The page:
After Dawn Basch, a prominent gun-rights advocate, publicly taunts the Muslim community, daring them to kill him in order to shut him up, tragedy suddenly strikes.
IDuring the marathon in Duluth, Minnesota, a bomb rocks the streets, killing and injuring many innocent racers and bystanders. With tens of thousands of people on location, finding the bomber is the equivalent of finding a needle in a haystack for investigators–who quickly get to work. While Lieutenant Jonathan Stride begins searching for the person responsible, the FBI quickly takes over the case, limiting his involvement. It doesn’t take long for the public to assume the attack is related to Basch’s comments, with all eyes pointed towards different groups of Muslims who might have responded to Stride’s rhetoric.
That theory deepens when several witnesses suggest a man seen in surveillance photos acted suspiciously with a backpack. That man is eventually identified as Khan Rashid, who becomes the most wanted man in America overnight.
The problem, though, is that Stride finds out that the man who pointed the finger at Rashid might not have been telling the truth. If that’s the case, then not only is the wrong man being pursued by authorities while the real bomber slips away, but the entire motive for the attack must be called into question.
While everyone else searches for Rashid, Stride chases different leads, careful to not cast any assumptions without cause, leading to a surprise ending that might cause readers to view their surroundings a little bit differently.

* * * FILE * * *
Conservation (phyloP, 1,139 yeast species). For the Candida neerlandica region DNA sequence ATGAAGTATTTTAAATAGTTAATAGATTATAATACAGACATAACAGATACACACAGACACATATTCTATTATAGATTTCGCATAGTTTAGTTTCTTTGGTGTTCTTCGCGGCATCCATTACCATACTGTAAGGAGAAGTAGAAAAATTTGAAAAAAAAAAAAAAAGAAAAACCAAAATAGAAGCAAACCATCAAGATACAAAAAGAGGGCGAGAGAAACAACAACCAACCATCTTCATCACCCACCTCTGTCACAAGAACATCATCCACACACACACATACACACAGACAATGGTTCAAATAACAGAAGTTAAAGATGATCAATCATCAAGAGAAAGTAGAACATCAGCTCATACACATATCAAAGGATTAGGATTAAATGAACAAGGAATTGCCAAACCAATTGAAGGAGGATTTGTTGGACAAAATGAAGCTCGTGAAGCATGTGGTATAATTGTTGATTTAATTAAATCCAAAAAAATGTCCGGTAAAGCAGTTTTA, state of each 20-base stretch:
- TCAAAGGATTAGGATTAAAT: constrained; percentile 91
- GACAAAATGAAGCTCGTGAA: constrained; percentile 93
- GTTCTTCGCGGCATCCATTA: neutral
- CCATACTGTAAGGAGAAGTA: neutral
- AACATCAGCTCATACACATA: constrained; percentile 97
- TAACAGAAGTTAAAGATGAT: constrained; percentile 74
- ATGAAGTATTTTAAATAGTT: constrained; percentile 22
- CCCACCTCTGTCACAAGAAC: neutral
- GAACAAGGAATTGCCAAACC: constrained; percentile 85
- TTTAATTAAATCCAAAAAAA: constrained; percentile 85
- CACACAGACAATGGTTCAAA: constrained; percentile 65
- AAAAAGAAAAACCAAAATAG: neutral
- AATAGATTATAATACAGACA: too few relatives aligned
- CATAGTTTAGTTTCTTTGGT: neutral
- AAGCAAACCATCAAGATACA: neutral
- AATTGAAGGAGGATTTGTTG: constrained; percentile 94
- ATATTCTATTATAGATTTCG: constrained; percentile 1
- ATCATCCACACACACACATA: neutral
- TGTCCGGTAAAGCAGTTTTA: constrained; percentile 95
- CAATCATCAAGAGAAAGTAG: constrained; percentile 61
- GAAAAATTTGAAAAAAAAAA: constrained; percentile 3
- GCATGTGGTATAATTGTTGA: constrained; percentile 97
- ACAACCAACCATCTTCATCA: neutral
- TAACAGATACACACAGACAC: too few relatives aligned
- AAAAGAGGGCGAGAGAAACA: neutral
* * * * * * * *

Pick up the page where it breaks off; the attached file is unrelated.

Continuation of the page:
While Freeman obviously borrowed much of his plot idea from the real-life Boston Marathon bombing, his story is actually quite different than the actual events. That said, there are enough similarities that those offended or bothered by the Boston terrorist attack might want to skip this one–especially if you or someone you know was affected by the bombing.
Apart from the obvious fact that this plot seems possible because of past events, it also works considering the political times we live in. Not everyone will agree with Freeman’s take on such matters, but it’s easy to see how the twists and turns in his plot–which involves public outrage and Islamaphobia–could easily play out under such circumstances.
While some may consider certain parts controversial, Brian Freeman does weave in a thought-provoking message into his fast-paced plot, making Marathon a solid thriller that most fans of the genre will enjoy.
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